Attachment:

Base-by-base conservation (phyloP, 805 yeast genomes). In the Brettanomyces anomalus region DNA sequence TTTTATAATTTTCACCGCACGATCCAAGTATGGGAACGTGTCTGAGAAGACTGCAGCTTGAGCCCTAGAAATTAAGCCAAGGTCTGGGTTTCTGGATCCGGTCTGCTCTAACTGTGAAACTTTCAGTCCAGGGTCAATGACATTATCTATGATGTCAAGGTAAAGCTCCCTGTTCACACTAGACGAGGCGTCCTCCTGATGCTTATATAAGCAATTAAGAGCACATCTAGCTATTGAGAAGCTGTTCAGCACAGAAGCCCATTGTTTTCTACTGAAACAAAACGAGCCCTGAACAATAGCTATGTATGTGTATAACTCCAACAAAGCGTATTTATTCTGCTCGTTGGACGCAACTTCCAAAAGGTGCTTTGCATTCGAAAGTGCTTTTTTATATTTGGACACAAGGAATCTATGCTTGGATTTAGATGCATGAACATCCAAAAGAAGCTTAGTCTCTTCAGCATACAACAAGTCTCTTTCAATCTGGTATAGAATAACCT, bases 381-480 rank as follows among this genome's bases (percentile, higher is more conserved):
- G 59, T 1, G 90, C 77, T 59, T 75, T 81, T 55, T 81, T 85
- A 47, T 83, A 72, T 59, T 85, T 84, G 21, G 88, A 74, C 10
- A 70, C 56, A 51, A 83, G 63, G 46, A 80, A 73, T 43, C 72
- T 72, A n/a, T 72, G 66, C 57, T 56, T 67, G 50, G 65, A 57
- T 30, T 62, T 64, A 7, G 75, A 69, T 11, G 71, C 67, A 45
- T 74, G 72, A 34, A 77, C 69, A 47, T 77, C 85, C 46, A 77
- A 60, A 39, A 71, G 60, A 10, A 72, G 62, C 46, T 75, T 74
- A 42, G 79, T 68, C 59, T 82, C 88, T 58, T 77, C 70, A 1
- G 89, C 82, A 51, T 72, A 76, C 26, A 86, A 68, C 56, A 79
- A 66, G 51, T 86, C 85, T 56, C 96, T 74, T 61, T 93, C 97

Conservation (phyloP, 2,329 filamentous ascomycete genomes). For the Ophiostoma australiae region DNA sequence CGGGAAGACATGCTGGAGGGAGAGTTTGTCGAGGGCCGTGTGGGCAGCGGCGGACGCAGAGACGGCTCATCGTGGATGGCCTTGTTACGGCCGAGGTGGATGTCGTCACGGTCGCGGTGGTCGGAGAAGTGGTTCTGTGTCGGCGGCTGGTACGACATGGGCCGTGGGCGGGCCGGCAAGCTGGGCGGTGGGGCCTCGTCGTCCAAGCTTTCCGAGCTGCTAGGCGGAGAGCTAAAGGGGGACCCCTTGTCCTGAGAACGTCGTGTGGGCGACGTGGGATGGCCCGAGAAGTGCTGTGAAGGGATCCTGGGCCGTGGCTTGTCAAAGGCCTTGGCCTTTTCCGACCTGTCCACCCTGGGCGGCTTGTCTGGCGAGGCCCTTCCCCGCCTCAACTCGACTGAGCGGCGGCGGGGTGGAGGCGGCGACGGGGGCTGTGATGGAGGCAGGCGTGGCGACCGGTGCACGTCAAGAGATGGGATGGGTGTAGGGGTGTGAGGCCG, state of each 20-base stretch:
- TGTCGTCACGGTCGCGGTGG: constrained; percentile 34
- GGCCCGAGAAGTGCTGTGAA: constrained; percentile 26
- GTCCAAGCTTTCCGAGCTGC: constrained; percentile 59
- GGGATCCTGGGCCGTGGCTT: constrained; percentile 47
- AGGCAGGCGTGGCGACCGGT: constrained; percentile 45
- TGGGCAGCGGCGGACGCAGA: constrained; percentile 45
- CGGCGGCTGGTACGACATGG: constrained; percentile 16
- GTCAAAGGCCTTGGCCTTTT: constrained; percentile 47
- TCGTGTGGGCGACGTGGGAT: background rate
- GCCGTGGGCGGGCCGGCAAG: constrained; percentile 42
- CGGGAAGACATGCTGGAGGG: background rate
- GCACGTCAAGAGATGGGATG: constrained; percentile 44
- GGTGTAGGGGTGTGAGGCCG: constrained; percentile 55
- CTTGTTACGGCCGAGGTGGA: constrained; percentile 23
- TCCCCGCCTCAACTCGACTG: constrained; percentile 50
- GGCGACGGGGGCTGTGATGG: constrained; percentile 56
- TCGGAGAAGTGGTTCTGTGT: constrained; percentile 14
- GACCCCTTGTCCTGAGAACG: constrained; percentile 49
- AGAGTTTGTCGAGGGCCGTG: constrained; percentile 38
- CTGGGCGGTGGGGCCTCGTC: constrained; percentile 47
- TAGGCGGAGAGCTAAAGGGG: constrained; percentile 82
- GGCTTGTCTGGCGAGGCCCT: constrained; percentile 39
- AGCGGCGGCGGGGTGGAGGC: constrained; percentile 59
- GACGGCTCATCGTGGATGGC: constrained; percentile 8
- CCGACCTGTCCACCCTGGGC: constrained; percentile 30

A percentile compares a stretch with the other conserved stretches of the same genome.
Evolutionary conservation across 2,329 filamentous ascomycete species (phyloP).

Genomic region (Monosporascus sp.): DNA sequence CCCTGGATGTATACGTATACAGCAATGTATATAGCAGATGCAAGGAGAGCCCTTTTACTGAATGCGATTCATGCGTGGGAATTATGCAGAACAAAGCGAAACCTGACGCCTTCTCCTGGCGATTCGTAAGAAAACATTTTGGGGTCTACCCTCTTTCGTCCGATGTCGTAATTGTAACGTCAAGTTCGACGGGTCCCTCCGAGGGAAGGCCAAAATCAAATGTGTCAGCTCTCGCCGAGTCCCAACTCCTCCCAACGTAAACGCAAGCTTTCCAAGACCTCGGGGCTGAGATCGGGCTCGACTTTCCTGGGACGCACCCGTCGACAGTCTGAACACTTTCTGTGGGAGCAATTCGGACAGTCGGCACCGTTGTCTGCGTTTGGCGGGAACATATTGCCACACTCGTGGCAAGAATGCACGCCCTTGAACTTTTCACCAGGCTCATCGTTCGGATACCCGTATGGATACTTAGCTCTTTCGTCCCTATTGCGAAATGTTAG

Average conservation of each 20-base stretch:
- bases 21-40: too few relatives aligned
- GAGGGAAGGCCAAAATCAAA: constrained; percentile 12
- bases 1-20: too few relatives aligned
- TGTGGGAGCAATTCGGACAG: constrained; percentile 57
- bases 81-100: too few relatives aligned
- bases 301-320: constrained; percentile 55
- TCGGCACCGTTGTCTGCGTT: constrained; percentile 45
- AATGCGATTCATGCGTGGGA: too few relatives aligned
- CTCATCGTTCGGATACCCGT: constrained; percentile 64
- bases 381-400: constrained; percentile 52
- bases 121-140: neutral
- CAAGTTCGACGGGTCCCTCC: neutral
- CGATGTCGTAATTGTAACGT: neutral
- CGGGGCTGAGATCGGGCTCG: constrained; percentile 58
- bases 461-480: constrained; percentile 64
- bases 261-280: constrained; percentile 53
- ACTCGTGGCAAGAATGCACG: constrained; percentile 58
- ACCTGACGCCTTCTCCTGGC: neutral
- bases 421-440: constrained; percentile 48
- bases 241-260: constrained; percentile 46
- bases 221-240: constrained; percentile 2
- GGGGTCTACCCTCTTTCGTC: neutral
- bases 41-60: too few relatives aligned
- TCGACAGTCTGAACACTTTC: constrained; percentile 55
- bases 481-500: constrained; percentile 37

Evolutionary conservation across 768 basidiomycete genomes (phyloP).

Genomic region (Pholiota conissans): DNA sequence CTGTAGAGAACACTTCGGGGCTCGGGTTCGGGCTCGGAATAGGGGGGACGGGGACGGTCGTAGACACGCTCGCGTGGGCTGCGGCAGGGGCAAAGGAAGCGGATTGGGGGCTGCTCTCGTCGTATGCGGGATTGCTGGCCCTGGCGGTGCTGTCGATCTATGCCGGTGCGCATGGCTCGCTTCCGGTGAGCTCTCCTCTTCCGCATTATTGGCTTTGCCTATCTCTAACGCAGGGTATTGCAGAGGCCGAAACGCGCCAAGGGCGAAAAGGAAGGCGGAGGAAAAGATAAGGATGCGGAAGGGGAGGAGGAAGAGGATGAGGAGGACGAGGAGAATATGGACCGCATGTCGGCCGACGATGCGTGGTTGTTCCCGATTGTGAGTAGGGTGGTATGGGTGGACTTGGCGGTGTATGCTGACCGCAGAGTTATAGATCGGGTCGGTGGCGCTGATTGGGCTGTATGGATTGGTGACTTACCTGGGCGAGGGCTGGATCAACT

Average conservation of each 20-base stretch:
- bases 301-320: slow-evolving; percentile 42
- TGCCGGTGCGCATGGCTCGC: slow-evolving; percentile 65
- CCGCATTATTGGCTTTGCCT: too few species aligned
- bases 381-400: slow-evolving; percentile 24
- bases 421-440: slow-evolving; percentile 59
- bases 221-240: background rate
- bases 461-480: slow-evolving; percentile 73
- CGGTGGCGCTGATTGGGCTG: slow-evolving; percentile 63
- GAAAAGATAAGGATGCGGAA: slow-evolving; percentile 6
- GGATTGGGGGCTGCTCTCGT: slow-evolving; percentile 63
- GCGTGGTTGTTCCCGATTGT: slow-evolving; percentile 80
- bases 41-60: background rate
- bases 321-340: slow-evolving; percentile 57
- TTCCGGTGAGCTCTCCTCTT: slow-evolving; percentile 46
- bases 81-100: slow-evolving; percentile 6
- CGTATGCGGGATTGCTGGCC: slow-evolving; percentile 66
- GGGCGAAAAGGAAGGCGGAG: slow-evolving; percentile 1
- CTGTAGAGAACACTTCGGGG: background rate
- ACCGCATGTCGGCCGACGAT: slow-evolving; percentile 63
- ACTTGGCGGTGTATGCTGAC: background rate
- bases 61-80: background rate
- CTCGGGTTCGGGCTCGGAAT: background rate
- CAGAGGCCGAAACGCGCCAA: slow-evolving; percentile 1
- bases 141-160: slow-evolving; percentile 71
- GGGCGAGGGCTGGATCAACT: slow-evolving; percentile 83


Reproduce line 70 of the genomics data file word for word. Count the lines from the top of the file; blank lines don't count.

- bases 301-320: slow-evolving; percentile 42